True accessibility is always felt before it is understood.
The exclusion and humiliation afforded by United Airlines smacks of the reality that contemporary life for disabled people remains filled with ridiculous inconsistencies and painful dichotomies. While the disability cultural movement which elevates the voice and visibility of disabled people gains momentum in our country, archaic and dehumanizing systems work to strip the rights from those whose identities do not conform.
Airports operate thanks to a wide range of intentionally designed systems where disabled bodies are misfits. The systems are meant to produce convenient travel for people who can conform to ableist norms, don’t challenge assumptions, who can walk, climb stairs, carry bags and sprint if needed to make that close connection. Ticket counters, boarding pass kiosks, security, baggage handling, and air traffic control all sing and dance to the convincing melody of efficiency and security. This system, which treats bodies like packages on a conveyor belt, is disrupted by the presence of disabled minds and bodies.
Rather than treating disabled travelers as problems to be solved, employees from United and other airlines should be treating disabled customers with dignity and their power wheelchairs with respect. What if instead of airline employees awkwardly and unsteadily lifting and jostling disabled travelers from their power wheelchairs to the uncomfortable aisle chair, that this transfer was done behind a partition for privacy and with a hoyer lift for familiarity and security? How different would the experience be for disabled travelers if they did not have to worry whether or not their chair would arrive in one piece or if at all. How many work trips, vacations, or family gatherings could be kept intact if disabled travelers’ wheelchairs weren’t lost or damaged in transit?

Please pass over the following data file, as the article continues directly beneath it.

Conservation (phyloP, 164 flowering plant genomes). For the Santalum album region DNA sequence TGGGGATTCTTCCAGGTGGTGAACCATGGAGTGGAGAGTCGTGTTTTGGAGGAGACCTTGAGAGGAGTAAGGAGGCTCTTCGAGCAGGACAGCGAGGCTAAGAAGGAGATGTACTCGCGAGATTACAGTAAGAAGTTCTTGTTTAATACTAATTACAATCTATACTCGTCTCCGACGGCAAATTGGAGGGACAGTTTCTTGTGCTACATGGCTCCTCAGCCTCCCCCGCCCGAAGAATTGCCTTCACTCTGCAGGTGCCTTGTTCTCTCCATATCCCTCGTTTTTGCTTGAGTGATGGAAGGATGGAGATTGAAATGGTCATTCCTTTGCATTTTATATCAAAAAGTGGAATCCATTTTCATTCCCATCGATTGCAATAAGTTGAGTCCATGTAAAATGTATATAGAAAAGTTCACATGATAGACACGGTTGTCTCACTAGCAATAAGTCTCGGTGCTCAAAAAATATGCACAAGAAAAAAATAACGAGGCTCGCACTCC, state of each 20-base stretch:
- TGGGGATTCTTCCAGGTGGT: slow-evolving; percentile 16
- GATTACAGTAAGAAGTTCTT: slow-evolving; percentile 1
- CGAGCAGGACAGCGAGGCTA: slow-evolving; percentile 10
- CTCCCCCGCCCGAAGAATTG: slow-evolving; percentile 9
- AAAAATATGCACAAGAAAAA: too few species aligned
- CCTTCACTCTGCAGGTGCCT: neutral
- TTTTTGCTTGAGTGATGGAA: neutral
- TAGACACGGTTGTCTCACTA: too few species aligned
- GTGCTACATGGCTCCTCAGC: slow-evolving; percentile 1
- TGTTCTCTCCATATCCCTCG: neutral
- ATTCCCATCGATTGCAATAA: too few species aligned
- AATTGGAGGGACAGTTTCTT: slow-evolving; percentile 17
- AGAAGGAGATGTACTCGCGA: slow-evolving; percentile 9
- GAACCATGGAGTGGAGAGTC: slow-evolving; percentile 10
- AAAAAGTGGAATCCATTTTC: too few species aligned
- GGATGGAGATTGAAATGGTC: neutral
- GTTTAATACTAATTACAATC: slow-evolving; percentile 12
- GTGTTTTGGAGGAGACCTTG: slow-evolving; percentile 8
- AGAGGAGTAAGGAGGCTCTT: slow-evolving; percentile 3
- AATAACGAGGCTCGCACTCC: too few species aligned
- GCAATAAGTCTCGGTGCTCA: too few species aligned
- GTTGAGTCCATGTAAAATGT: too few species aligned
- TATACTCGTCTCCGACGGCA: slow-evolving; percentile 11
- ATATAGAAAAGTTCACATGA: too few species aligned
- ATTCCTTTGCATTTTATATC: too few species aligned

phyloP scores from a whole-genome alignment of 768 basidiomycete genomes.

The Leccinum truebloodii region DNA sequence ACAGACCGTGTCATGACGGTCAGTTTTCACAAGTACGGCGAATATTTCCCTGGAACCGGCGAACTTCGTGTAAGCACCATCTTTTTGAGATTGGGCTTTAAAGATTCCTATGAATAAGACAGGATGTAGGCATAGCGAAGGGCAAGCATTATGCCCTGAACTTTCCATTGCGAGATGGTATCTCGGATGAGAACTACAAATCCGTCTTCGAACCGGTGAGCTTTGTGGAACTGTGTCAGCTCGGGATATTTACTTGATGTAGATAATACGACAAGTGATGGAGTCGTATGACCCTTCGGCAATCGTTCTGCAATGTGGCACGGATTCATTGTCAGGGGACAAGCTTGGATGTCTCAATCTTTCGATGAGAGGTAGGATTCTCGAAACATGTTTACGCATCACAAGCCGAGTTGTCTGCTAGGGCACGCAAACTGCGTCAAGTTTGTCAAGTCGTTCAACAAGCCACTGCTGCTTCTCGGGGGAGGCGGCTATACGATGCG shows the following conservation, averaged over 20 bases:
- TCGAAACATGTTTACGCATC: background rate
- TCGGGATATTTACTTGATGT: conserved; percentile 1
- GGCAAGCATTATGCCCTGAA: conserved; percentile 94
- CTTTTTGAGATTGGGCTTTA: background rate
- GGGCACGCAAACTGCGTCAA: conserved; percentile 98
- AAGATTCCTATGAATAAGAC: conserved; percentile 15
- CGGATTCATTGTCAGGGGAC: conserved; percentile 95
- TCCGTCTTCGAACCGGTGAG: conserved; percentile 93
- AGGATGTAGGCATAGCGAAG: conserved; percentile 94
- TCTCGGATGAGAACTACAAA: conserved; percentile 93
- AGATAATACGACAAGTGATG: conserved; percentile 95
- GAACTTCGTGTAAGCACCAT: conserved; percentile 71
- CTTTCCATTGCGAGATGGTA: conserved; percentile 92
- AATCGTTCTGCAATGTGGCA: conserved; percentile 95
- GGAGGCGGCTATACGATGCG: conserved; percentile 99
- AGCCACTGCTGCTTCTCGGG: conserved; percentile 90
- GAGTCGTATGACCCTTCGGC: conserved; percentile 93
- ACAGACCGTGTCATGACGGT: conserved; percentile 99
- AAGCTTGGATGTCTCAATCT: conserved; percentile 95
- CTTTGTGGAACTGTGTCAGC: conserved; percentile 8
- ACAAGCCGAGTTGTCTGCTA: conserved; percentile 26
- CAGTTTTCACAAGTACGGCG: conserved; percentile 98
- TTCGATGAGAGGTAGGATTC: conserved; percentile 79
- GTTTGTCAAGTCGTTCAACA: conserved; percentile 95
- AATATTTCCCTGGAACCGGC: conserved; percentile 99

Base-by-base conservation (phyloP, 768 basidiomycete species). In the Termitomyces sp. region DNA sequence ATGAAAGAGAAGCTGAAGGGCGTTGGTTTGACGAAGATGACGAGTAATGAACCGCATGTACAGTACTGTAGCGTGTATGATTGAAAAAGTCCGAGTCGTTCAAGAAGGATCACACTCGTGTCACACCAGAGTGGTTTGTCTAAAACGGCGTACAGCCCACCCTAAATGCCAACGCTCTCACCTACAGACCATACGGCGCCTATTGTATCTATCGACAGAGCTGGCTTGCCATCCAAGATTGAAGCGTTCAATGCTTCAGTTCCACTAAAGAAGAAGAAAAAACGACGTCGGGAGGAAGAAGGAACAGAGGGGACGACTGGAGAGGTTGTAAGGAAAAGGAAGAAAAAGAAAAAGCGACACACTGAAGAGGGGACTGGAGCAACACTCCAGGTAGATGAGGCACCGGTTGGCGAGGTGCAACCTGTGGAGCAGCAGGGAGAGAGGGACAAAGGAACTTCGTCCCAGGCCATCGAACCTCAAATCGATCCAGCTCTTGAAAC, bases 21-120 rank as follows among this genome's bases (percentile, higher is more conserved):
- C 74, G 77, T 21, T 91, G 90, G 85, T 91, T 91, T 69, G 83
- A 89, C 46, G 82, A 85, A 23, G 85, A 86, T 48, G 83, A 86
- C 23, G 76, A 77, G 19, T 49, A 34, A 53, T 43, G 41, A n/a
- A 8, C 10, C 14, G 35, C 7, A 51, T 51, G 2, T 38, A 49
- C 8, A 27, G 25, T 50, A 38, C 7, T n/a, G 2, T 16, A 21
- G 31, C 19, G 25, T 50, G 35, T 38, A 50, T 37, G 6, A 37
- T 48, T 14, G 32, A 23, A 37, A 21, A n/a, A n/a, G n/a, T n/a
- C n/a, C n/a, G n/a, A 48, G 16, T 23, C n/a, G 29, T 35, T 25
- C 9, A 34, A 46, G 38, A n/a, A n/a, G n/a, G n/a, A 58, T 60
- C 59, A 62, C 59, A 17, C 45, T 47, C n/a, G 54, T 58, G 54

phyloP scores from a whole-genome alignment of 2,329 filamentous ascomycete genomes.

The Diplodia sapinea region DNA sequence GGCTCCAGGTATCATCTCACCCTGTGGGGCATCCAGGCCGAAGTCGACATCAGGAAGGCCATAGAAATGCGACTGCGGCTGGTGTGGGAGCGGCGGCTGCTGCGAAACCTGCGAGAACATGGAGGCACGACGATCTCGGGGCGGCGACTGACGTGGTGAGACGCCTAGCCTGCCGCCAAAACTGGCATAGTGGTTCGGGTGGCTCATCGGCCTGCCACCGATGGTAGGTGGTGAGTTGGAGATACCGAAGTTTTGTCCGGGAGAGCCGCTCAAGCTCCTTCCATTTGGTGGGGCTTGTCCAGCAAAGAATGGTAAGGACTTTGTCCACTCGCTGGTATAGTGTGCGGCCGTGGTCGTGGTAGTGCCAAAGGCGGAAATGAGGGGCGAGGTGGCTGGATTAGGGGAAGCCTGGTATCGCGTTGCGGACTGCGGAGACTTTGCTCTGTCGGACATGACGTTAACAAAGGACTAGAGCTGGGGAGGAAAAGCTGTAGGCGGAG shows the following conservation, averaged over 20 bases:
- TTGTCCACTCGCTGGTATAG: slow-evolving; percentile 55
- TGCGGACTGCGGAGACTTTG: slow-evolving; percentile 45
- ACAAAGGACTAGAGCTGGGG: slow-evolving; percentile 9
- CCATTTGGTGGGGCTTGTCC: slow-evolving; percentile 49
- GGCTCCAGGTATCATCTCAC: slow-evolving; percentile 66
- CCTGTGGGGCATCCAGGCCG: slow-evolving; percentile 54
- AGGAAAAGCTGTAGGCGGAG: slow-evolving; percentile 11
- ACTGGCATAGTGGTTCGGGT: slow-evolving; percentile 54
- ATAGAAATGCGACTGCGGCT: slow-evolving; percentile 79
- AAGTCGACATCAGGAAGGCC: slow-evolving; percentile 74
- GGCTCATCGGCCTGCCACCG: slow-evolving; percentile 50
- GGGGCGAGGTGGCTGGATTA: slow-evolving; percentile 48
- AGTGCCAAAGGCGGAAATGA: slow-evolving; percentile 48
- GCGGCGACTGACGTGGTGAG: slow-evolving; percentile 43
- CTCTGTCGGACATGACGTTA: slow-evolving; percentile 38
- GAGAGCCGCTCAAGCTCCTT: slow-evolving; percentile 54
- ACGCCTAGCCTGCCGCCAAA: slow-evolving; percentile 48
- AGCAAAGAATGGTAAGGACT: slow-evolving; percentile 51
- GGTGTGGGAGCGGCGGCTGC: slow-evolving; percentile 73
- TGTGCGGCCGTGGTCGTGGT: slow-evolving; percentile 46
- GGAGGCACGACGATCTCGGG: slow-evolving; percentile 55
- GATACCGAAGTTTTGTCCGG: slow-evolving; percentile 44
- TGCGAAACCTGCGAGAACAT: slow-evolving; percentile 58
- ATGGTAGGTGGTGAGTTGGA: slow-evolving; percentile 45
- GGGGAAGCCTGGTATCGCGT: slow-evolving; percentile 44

Disabled people find themselves in these situations far too regularly. We are forced to educate (with good humor) those whose services we have paid for; we are stripped of our identity and dignity by systems that favor the nondisabled; we are made vulnerable and embarrassed by processes designed without our voice. And at the end of it all, what’s left? A person forcibly made silent and submissive, the happy cripple whose only role in the situation is to be grateful for the help.
Unfortunately, it is becoming all too obvious that although the Americans with Disabilities Act (ADA) made it possible for disabled individuals to access all public spaces, it does not adequately address the attitudinal barriers disabled people often feel while in public. Nor does it sufficiently consider the different sensory, social, cognitive, developmental, or mental health disabilities that many people live with on a daily basis.
Disabled people deserve to do more than be accommodated or “dealt with” by the proprietors of contemporary life. We deserve to go anywhere in this world and we deserve to be accounted for. United Airlines should proactively create systems that guarantee reliable and pleasurable flying experiences for all disabled people whether their disability is apparent or not.
Airline vouchers are offered as “goodwill gestures” for the humiliation, discomfort, and vulnerability caused by lost or damaged wheelchairs. As a culture, we both pass out and accept these charitable gestures that take the place of sustainable cultural change.
Real change will come when the voices of disabled people are integrated into the systems that guide our lives. Until that point, we, like our wheelchairs, will simply be misplaced or lost.
About the Authors:
Christopher Smit, PhD and Jill Vyn, MSW founded DisArt in 2015, an arts and culture organization that believes that expressions of a Disabled cultural identity can transform society from awareness to understanding to belonging, creating a society that enjoys the full and equitable participation of all people. Through groundbreaking exhibitions, impactful programming, and organizational coaching, Smit and Vyn have become influential voices in a global conversation about how to use art to amplify the voice, visibility, and value of all Disabled people.